Leicester lockdown and pubs reopening cartoon
A cartoon about the fact that pubs are about to reopen in England next weekend as the coronavirus lockdown is eased, just as the city of Leicester is put back into a higher state of lockdown (with no pubs allowed to open).
The possibility of young people leaving Leicester and getting very drunk in pubs outside the lockdown zone seems very likely to me. They will have to drive out of Leicester, and then return in a state of intoxication. A very worrying prospect.
Drawn: 1st July 2020
Cartoon reference: a811
A cartoon about the campaigns to remove statues of controversial figures (which I call the Down with Statues campaign).
The cartoon is a comment on the righteous zeal of the protesters who are demanding that statues of controversial figures, especially (or maybe exclusively?) those with links to the slave trade, colonialism and imperialism, be removed from public spaces because the statues are judged to be offensive.
The cartoon questions the implications of an excess of righteous zeal, as it can be used to justify extreme acts and extremism in general.
The cartoon draws attention to the destruction of the Buddhas of Banyam by the Taliban in 2001 and the destruction of artefacts in Iraqi museums by ISIS in 2003, both acts that were motivated at least partly by righteous zeal aimed at objects that the perpetrators deemed offensive. Parallels can also be made with other iconoclastic movements.
A cartoon about intolerance, self-righteousness, iconoclasm,
Drawn:18th June 2020
Cartoon reference number: a808
A cartoon about the concept that the use of any term that is not politically correct or woke-approved to define race or gender is offensive.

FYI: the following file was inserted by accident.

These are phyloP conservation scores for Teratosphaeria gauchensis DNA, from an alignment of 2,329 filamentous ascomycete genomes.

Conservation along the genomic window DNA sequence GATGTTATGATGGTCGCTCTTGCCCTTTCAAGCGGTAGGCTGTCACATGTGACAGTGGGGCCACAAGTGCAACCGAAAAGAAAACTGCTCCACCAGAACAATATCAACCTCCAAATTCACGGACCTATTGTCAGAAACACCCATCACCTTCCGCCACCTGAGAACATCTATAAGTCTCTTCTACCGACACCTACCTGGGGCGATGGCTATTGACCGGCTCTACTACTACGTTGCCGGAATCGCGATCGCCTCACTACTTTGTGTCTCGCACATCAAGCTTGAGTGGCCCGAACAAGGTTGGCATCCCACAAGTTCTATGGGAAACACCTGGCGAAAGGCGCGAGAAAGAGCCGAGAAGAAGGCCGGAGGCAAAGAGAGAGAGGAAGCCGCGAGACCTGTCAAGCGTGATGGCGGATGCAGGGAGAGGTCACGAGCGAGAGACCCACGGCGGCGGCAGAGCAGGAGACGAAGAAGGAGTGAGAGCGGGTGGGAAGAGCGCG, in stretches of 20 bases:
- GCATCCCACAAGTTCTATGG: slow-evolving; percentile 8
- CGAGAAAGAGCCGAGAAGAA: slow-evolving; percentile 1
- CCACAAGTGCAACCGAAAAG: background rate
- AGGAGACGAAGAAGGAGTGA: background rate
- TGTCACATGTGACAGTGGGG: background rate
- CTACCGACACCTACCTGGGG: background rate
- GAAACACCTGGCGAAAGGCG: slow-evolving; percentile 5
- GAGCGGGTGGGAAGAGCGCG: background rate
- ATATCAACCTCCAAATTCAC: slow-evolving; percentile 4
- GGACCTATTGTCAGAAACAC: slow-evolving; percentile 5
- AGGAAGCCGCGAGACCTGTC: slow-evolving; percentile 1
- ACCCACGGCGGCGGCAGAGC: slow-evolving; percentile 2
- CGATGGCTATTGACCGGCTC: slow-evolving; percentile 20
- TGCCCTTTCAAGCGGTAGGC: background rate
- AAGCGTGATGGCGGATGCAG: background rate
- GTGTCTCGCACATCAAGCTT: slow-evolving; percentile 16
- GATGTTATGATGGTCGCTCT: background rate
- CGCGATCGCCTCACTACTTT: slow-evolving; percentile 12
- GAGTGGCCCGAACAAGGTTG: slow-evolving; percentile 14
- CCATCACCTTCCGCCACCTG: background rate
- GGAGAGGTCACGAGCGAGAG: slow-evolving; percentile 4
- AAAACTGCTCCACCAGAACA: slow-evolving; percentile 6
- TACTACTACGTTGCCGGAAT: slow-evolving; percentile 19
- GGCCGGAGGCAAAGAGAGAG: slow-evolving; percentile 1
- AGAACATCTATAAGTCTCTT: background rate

This cartoon is about the tendency for the use of unapproved terms to describe people, especially in the spheres of race and gender politics, to be viewed as offensive and open to condemnation, even if used innocently.
The terms that are approved and disapproved sometimes change quite regularly, so it can be hard to keep up.
Notice that I’m not giving any examples of approved or disapproved terms here, in case I inadvertently get it wrong. Also, as the cartoon states, to merely mention a disapproved term as an example is viewed as offensive itself.
At the time of drawing this cartoon the tendency to police language for political purity seems to be on the rise, however it’s been there for as long as I remember. In fact I drew my first cartoon about it in the 1980s.
A cartoon about woke language, political correctness, linguistic purity, Orwellian language, political purity.
Drawn:16th June 2020
Cartoon reference number: a807
A cartoon about toppling statues.
This cartoon is about the judging of historical figures by modern standards of ethics and morality.